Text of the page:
Recently, President Donald Trump performed a bit of an end-around on the stifling healthcare bill by signing an executive order aimed specifically at providing small businesses some relief — and more affordable health insurance options.

In a ceremony at the Oval Office, Trump signed an executive order that does a few things to directly impact small businesses. While much of this is still foggy for many of us, here’s what we are hearing out of Washington D.C.

Association Health Plans (AHPs)

The order directs the secretaries of the departments of Health and Human Services, Labor, and the Treasury to review existing guidance on association health plans (AHPs)

The executive order instructs the Secretary of Labor, within 60 days of the date of the order, to consider proposing regulations or revising guidance to expand access to health coverage by allowing more employers to form AHPs by expanding the conditions that satisfy the commonality‑of-interest requirements under current Department of Labor advisory opinions interpreting the definition of an “employer.” The Secretary of Labor should also consider ways to promote AHP formation on the basis of common geography or industry.

A written statement from The White House states: “By potentially making it easier for employers to band together, workers could have access to a broader range of insurance options at lower rates in the large group market. Employers participating in an AHP cannot exclude any employee from joining the plan and cannot develop premiums based on health conditions.”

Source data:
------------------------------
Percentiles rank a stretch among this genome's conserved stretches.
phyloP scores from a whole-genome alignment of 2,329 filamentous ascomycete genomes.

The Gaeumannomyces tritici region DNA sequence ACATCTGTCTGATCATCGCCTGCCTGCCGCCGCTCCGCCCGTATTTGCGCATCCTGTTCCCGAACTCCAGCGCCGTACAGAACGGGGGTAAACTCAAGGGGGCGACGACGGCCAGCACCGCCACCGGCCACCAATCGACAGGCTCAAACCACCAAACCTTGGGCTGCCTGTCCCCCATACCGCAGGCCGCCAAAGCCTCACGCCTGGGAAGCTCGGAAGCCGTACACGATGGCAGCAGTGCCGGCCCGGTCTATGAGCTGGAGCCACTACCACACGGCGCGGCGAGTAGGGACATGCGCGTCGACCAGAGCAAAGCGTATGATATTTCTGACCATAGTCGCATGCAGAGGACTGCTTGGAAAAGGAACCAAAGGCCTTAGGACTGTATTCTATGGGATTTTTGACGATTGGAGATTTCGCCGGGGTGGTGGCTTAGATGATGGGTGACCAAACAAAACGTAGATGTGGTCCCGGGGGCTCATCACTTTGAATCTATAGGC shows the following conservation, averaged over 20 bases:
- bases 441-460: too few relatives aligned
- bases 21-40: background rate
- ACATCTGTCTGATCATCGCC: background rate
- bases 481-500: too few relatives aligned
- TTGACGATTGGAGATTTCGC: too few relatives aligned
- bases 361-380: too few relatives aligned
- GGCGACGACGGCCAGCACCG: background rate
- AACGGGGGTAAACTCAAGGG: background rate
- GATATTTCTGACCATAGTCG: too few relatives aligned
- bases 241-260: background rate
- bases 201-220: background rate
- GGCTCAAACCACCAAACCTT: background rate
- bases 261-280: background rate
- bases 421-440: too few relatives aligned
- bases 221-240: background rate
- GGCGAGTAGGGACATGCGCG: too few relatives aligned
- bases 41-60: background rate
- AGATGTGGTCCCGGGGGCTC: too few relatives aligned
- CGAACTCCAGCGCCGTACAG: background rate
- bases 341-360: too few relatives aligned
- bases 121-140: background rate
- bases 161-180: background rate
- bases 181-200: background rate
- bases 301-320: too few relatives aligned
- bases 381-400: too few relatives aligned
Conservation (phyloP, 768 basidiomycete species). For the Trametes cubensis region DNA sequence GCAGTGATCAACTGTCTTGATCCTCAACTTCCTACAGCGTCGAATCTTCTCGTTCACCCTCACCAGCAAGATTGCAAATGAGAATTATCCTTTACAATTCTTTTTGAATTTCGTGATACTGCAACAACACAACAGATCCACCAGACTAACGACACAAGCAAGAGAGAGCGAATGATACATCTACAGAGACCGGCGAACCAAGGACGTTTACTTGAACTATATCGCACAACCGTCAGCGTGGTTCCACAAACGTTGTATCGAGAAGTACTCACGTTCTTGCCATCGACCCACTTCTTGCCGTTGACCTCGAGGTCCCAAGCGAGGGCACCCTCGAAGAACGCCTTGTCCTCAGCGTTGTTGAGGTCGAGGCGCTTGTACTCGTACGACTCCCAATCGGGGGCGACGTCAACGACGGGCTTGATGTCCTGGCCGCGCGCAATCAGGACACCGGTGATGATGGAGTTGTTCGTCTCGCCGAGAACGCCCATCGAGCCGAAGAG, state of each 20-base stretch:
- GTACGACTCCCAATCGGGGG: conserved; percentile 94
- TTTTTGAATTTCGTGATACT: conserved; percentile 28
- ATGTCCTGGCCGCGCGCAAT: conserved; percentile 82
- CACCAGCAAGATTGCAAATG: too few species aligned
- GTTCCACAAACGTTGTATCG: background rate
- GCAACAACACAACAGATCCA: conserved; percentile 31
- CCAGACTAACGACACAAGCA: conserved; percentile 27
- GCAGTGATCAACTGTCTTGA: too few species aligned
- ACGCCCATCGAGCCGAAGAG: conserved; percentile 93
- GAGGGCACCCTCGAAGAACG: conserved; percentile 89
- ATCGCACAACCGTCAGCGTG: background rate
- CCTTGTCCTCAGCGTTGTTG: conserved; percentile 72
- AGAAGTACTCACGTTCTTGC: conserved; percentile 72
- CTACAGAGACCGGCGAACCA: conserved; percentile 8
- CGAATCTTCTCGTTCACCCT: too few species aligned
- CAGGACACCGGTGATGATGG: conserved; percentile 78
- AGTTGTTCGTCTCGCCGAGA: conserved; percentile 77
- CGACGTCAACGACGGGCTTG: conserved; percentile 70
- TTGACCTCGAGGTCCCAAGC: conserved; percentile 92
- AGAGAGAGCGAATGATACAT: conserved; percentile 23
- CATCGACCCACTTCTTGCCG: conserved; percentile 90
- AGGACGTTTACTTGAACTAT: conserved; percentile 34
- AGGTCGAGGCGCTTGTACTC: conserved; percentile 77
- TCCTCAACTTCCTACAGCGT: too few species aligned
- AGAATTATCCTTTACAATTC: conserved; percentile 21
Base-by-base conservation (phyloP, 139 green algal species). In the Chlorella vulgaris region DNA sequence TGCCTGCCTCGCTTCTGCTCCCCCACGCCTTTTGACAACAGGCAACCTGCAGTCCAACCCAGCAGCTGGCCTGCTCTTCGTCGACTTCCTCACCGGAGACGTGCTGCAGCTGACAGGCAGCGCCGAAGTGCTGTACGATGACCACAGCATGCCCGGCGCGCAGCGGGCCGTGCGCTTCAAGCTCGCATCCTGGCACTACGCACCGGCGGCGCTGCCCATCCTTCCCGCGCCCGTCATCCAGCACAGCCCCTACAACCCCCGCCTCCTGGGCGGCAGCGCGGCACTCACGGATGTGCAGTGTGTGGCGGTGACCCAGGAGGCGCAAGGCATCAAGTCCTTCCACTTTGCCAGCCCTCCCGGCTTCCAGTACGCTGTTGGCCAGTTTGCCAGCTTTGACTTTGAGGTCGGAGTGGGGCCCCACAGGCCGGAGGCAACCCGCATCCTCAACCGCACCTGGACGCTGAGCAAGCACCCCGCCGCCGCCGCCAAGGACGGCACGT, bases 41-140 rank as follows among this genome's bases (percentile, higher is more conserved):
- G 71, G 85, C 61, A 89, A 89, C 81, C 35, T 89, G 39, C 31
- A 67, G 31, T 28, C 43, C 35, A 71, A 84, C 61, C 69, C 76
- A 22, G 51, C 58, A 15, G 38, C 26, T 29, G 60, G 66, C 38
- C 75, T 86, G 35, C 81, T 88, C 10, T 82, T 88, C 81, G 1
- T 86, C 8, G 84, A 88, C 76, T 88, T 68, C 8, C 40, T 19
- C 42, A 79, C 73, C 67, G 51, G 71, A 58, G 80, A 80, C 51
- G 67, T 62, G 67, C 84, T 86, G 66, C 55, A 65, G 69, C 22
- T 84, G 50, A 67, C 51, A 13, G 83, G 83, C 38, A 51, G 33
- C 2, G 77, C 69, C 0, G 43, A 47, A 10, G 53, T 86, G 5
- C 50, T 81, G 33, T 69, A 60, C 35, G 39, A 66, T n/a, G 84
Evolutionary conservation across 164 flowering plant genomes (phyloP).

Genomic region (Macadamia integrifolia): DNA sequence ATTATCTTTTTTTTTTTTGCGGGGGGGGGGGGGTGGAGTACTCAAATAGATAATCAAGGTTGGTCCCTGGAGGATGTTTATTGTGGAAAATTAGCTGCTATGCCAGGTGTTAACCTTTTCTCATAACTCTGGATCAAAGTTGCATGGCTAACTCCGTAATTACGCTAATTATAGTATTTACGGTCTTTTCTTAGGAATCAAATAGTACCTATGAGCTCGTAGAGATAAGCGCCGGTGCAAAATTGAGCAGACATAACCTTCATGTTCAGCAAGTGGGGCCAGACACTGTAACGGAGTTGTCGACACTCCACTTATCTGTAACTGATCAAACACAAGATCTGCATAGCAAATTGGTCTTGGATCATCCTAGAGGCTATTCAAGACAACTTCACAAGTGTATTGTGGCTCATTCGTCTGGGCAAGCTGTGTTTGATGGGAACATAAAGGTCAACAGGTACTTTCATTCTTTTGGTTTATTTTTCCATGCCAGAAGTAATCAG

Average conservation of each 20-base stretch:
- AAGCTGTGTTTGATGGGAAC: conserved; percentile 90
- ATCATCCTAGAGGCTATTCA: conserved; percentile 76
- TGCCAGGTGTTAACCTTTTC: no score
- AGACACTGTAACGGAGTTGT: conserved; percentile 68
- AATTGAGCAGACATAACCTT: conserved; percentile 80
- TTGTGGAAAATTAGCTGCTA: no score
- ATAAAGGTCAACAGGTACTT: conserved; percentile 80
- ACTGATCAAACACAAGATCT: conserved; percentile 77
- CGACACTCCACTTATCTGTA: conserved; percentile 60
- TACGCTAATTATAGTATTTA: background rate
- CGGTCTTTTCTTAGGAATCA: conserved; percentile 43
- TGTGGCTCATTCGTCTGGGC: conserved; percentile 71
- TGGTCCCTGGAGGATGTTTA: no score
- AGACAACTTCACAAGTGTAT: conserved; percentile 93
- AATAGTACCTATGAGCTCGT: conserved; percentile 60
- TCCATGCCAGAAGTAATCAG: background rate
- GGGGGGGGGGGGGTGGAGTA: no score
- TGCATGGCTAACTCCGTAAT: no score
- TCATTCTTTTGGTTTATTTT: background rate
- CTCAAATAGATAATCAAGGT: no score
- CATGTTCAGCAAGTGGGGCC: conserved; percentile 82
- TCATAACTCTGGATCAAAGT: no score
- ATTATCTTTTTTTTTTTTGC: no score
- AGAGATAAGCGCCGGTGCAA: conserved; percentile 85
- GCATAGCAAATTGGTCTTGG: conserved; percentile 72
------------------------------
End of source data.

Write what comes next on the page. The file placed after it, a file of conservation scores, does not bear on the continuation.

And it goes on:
This part of the executive order is being received well by some business organizations, while many are unsure if this will stick or what this really means for associations.

Health Reimbursement Arrangements (HRAs)

The executive order signed on Oct. 12 also calls for the creation of Health Reimbursement Arrangements. These would allow small business owners to reimburse their employees for their healthcare expenses.

Specifically, these expenses include the co-payments and deductibles that an employee would have to pay out-of-pocket for their healthcare.

Trump says these HRAs would benefit the two-thirds of small business employees who do not receive health insurance coverage through work. Those employees not getting health insurance through work are forced either pay for Obamacare through the exchanges or pay the individual penalty.

Short-term Limited Duration Insurance (STLDI)

Trump’s recent action also called for the creation of short-term limited duration insurance (STLDI) plans.

These plans are suited for people between jobs, who have limited options available through the ongoing Obamacare exchanges or who missed enrollment periods and need a short-term health insurance plan.

STLDI plans are attempting to address the changing look of the American workforce and the needs of entrepreneurs. Many believe that regulatory systems need to allow for how people currently work, and how they will work. As they cycle between full-time jobs and part-time work, more affordable and flexible health coverage is desirable. This could be an option for people in younger companies like startups and self-employed individuals.

We are always keeping a close eye on developments such as these, as we know they will affect the employee benefits landscape.

Learn more about how NARFA programs could be a perfect fit for your business. Custom programs, available to association members only are one of the many reasons year after year businesses in the automotive, roads, fuel, and related industries choose NARFA.

Contact us today to find out about how to join our powerful association.



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